The “Magic” of Morrison


“Lake Superior Landscape” by George Morrison

That’s how one of his friends and fans describes the nature of his work: “magic.”

I happened upon a room of George Morrison’s art at the Minneapolis Institute of Art (MIA) last spring. I liked what I saw. I really liked what I saw. But I like it even more now that I know more about the man and the story behind it.

Among our local public television station’s online archives is a special documentary on Morrison: “The Art and Life of George Morrison: A ‘Beyond the Book’ Special.” Born out of the award-winning book Modern Spirit: The Art of George Morrison by W. Jackson Rushing III and Kristin Makholm, and a collaboration between the Friends of the St. Paul Public Library and TPT Twin Cities PBS, the program does an excellent and elegant job of describing Morrison’s life and legacy. Here’s what I learned:

How it began – As a young boy, Morrison became very ill at age 8, even to the point of having his hip removed and bones fused together to help ensure his survival. It was during his convalescence that he began experimenting more with art and discovered his true calling as a fine artist.

Artist first – Though some were tempted to peg Morrison as a Native American artist and to expect certain qualities of his art given that label, he was undoubtedly an artist first. He studied in the Twin Cities, then New York, then Paris, completely fascinated with the process and any opportunity to attempt different methods and styles. Abstract, modern, expressionist—he was a master of all of these genres in and of themselves, and in combination, and more. That’s not to say that Morrison’s ethnicity didn’t play into a lot of his subject matter. It’s there, but in unique, even surprising, ways.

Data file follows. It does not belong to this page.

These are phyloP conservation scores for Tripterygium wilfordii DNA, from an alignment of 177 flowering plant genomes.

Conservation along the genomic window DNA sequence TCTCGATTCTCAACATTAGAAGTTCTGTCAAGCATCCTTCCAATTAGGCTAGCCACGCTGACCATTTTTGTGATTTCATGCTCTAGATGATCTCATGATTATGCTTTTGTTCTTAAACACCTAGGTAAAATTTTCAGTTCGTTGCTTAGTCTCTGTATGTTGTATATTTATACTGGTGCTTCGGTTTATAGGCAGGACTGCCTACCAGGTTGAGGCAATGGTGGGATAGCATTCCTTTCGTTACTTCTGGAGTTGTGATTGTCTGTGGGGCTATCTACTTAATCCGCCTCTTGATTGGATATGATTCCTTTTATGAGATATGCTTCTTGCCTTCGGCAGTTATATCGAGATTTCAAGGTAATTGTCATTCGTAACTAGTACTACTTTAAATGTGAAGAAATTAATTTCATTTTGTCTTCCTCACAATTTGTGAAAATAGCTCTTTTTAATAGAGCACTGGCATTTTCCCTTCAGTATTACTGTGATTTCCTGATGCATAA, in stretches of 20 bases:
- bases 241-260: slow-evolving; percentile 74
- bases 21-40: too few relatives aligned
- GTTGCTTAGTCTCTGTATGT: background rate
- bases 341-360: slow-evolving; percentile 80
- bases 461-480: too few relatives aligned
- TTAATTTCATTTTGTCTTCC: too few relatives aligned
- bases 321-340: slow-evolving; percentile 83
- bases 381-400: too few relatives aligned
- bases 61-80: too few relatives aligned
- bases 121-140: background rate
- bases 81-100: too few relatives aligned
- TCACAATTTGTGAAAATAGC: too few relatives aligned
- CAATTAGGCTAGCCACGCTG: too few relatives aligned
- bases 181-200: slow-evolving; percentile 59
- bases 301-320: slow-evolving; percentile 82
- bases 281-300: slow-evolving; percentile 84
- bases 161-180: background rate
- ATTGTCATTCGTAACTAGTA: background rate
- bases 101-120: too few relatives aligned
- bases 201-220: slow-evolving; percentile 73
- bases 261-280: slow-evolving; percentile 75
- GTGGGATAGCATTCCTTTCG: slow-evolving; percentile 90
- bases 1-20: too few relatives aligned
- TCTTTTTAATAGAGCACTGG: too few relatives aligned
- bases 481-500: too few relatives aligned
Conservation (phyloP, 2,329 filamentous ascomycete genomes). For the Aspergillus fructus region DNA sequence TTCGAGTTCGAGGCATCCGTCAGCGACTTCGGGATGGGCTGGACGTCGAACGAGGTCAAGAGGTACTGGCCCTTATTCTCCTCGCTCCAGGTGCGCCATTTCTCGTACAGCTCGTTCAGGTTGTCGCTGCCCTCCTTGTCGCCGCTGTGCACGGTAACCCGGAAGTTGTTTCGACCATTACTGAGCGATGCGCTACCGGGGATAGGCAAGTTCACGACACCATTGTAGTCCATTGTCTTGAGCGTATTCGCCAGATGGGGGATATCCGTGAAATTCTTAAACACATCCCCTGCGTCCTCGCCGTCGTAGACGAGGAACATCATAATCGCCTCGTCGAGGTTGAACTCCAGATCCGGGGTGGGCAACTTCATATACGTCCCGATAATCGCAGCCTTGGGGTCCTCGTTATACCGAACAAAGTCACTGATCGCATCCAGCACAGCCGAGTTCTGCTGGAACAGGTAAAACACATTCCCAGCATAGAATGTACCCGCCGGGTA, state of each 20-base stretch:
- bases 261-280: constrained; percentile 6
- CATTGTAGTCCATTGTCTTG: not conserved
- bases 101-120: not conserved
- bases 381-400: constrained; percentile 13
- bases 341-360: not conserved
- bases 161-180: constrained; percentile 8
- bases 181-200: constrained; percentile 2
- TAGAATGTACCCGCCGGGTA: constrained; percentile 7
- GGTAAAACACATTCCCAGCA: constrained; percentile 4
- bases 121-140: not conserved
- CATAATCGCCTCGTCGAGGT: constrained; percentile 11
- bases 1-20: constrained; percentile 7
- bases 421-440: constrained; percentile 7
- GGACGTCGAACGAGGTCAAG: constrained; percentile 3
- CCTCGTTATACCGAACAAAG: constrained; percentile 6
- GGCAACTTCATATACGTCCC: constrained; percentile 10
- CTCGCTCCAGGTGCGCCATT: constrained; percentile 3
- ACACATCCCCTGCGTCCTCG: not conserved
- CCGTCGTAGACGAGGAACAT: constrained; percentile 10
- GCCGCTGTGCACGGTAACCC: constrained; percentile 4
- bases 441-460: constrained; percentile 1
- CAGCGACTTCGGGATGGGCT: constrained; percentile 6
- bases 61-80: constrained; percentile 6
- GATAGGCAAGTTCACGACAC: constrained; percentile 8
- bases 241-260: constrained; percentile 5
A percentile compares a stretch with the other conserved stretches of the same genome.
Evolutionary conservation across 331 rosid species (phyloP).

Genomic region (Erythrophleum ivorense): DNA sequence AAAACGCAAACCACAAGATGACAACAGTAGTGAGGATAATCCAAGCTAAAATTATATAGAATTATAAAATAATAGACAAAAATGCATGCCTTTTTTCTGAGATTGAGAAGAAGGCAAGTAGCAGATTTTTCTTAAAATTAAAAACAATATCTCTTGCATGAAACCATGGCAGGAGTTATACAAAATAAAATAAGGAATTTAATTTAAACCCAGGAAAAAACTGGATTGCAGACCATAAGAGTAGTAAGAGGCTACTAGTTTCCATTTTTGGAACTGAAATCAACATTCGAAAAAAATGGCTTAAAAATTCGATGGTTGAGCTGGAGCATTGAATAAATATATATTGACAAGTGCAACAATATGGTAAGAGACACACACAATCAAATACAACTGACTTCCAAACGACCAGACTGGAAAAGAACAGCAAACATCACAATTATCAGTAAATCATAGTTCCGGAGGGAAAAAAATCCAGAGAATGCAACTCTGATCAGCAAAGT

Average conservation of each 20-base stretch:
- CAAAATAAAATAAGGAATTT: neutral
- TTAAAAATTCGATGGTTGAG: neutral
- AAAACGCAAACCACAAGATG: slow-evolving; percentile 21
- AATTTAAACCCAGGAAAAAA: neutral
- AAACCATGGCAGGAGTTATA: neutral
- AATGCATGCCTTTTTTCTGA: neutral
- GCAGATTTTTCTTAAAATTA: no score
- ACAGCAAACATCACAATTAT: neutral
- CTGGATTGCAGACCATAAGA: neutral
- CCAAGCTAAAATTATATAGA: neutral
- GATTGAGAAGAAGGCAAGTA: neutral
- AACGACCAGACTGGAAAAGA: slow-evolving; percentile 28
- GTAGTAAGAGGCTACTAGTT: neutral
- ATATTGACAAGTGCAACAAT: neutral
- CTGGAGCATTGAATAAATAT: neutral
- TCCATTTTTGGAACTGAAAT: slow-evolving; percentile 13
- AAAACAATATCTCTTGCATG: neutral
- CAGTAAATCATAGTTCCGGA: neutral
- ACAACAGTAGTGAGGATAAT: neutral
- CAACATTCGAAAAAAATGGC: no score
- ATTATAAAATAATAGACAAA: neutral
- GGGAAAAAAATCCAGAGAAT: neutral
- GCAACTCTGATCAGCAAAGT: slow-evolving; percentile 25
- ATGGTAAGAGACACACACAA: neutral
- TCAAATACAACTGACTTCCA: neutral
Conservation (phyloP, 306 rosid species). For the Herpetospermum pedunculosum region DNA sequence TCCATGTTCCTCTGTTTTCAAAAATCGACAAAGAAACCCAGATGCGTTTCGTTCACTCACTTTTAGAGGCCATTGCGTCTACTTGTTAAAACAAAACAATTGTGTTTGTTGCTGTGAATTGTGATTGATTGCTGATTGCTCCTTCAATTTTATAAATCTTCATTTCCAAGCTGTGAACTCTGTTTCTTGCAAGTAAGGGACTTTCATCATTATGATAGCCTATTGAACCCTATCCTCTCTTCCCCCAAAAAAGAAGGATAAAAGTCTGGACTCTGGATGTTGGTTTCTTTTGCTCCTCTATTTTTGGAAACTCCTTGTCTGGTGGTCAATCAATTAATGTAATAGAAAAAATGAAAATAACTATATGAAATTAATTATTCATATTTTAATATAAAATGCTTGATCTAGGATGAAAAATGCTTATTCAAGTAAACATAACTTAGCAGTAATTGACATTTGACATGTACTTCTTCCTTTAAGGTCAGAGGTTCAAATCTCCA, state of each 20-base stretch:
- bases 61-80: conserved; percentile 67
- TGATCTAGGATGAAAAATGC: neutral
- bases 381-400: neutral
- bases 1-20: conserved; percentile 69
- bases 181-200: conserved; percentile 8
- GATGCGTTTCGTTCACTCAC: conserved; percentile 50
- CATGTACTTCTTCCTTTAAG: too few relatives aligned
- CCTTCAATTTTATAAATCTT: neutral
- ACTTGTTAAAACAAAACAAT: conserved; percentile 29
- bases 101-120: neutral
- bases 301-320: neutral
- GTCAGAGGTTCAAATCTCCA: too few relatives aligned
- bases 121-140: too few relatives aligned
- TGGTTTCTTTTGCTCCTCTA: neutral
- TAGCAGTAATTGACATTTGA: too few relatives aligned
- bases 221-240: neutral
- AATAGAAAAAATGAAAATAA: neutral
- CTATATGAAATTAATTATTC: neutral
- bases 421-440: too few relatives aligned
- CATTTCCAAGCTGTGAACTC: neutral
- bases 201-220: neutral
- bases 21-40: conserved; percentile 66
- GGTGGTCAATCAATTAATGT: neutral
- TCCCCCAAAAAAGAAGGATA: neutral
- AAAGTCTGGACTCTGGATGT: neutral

Unsentimental – No matter how much time and energy Morrison invested in a project, he fought sentimentality, believing that selling his work would offer more opportunities to do even more work. However, there is one piece with which the family has never parted: a painting that has hung over their oldest son’s bed since he was a young boy.

Found objects – I absolutely love Morrison’s wood collages. The documentary shows footage of him strolling the shores of Lake Superior with armloads of driftwood. By cutting and sanding and arranging these found objects, he would make the rather earthy and woodsy become rather metropolitan and contemporary—like magic.

I can’t wait to visit Morrison’s work again with a better understanding of its origins. I can’t wait to dig into Modern Spirit. And, as always, I can’t wait to see how my exposure to yet another accomplished artist inspires my own creativity and further learning.



Confused Misfit

I love when two different resources cross my path around the same time and seem to communicate a similar or resonating message. In other words, I love common threads.

During this past week, it was through public radio and public television that I was reminded of the beautiful otherness, even the chaos and mess, of enjoying and contributing to the world of art…